Pro BMX biker Kurt Yaeger survived the unthinkable—a terrible accident that cost him a leg and nearly ended his career.
The story of his dramatic rebound.
Written byElyse Glickman
Kurt Yaeger is a quintessential tough guy on screen, playing the merciless Greg “The Peg” on the AMC series Sons of Anarchy. But strolling into Aroma Café in Studio City, the handsome actor easily blends in with other clean-cut guys in the crowd.
“On every level, my role on Sons of Anarchy has been fantastic,” Kurt muses as he savors his caramel latte.
In conversation, Kurt is every bit as rugged as you’d imagine, with an intense gaze and boyish good looks. But his toughness goes well beneath the surface. Six years ago, a freak motorcycle accident during a routine cruise through town claimed his left leg. He doesn’t mince words while discussing how his life turned upside down.
“I don’t know if I am really over all of the emotional stuff,” he says pointedly. “I still miss my leg, as I get phantom pains. However, with the recovery process, I don’t understand the concept of ‘getting over’ things, because those very things make you who you are and build your character. I use those feelings to my advantage in my acting and my charity work.”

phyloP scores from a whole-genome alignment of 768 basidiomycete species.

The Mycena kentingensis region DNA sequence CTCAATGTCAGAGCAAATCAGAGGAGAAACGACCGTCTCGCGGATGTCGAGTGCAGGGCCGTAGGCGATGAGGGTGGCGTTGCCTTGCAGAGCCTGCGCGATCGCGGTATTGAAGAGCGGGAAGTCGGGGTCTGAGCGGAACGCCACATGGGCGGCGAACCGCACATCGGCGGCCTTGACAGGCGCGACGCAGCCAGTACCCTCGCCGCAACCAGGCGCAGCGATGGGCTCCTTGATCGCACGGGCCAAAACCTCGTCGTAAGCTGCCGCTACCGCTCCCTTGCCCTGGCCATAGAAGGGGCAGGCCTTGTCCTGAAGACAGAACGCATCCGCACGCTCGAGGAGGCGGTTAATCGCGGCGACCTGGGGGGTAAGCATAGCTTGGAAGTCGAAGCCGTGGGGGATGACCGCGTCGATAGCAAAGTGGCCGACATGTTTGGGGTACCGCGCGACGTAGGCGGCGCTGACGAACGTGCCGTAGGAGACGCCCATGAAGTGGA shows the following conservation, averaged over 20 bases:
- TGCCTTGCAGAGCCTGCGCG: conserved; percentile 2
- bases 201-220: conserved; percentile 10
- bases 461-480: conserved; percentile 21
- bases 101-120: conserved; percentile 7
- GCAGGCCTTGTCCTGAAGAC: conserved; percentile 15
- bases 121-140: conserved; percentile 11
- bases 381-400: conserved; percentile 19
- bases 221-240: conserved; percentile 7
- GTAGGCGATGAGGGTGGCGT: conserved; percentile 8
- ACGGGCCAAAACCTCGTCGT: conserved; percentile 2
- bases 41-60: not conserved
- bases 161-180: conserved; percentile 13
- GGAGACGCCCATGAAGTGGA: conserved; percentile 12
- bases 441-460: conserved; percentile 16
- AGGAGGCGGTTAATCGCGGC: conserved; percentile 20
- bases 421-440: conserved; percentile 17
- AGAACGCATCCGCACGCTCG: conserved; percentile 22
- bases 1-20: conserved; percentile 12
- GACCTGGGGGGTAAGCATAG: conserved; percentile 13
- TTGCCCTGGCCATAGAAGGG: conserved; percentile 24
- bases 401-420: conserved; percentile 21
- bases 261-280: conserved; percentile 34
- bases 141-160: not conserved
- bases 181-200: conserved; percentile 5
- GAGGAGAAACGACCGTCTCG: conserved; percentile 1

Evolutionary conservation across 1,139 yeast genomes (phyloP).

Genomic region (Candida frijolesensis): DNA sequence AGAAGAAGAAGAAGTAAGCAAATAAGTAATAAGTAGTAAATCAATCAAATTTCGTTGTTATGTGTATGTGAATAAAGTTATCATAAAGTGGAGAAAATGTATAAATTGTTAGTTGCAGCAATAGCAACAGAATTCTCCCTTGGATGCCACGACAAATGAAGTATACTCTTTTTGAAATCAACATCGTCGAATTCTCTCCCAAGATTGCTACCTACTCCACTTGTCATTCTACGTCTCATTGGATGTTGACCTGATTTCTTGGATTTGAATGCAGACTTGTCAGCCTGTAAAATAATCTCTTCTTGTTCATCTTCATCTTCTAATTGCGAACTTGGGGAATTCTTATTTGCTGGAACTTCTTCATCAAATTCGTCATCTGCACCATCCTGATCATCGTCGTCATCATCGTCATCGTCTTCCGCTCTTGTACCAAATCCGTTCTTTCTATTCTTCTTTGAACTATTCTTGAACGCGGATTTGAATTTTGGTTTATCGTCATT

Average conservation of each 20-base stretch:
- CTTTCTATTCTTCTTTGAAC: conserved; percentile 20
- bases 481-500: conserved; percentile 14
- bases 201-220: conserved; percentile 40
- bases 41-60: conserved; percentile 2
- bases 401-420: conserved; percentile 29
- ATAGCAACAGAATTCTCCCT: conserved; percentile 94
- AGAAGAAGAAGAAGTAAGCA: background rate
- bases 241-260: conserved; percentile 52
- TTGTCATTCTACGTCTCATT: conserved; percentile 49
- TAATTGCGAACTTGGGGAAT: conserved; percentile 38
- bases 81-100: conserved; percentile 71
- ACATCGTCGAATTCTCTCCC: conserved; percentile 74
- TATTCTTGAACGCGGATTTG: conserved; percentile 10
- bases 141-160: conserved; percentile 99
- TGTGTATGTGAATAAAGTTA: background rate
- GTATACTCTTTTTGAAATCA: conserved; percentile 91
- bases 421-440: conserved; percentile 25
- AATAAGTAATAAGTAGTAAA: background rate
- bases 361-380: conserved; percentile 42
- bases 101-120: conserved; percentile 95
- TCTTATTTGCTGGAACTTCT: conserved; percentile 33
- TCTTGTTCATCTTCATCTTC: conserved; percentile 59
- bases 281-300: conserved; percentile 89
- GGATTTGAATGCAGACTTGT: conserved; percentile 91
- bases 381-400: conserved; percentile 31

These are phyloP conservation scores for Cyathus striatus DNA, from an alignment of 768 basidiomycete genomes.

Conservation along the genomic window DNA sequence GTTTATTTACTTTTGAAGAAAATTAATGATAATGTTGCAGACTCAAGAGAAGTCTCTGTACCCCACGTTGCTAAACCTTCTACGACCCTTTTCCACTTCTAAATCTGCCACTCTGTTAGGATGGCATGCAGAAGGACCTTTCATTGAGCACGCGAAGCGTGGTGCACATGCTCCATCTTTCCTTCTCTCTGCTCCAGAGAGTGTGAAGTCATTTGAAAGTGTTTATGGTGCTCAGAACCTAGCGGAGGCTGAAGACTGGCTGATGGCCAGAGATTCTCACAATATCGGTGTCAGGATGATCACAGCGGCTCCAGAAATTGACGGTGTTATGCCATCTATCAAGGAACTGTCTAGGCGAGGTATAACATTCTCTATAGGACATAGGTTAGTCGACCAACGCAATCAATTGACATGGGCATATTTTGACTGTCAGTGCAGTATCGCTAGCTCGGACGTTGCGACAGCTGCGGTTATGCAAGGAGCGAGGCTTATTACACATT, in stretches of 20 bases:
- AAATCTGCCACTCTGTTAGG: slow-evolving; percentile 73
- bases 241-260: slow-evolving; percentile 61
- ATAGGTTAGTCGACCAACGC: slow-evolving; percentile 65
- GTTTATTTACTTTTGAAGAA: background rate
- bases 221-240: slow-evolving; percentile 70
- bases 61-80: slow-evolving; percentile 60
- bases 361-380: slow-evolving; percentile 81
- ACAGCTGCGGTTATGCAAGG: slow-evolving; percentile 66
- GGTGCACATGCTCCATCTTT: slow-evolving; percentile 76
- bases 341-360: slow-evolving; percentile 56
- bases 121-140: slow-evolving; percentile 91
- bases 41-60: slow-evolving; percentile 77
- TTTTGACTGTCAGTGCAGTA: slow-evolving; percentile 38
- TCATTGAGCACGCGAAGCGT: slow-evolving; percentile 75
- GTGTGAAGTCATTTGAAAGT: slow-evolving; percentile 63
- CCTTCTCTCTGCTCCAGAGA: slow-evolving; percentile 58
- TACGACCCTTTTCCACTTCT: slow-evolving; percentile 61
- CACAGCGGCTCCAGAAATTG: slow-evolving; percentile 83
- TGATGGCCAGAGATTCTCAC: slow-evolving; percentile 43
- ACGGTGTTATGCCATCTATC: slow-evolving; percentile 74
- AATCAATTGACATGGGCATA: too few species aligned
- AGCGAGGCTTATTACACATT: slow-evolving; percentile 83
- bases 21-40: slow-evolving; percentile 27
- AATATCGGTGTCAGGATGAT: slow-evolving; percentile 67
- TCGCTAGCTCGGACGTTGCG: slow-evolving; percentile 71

That charity work is extensive. The Valley Village resident volunteers for Wounded Warrior Project (WWP), aimed at helping severely injured military service men and women. He is also active with the United Cerebral Palsy Foundation and a member of the Inclusion in the Arts & Media of People with Disabilities, a SAG/AFTRA/Actors’ Equity committee working to create more job opportunities for performers with disabilities.
“When you’ve been through something similar, your words are going to mean something to them,” he says with conviction. “Outside WWP, in my other charity work, I meet amazing kids, such as one boy with spina bifida who is the craziest kid I have ever met, doing double back flips in his wheelchair. He is the epitome of not allowing anything to hold you back.”
Going after an acting career after the accident was Kurt’s way of not holding back. He says that trying his hand at acting was simply an extension of what he was already doing.
“I’d always been a performer—riding bikes, doing shows for people and (doing stunts) on Nickelodeon’s Rocket Power touring show,” he states. “Even with the odds of making it as an actor, when I decided to just go for it, about a year and a half after the accident, it was a matter of deciding to do it because I felt I had the capacity and desire to take on a new challenge. As somebody who realized that life could be snuffed out so easily, why not go for it?”
Kurt is also a bit of an inventor. ProTonLocks, a company he co-owns, produces magnetic bike pedals that enable amputees to enjoy biking. Thanks to his own creation, he’s back at the top of his game as the world’s number-one Adaptive BMXer.
Kurt credits his remarkable resilience to his family. He grew up in the tough urban sprawl of outh San Francisco with a father, a no-nonsense grandmother and two older brothers. They taught him that “the more you go out and experience, the more well-rounded you are and the more capable you will become,” he says. “You may fail at something you try, but by trying, you’ve learned a lot about yourself in the process—which is a success.”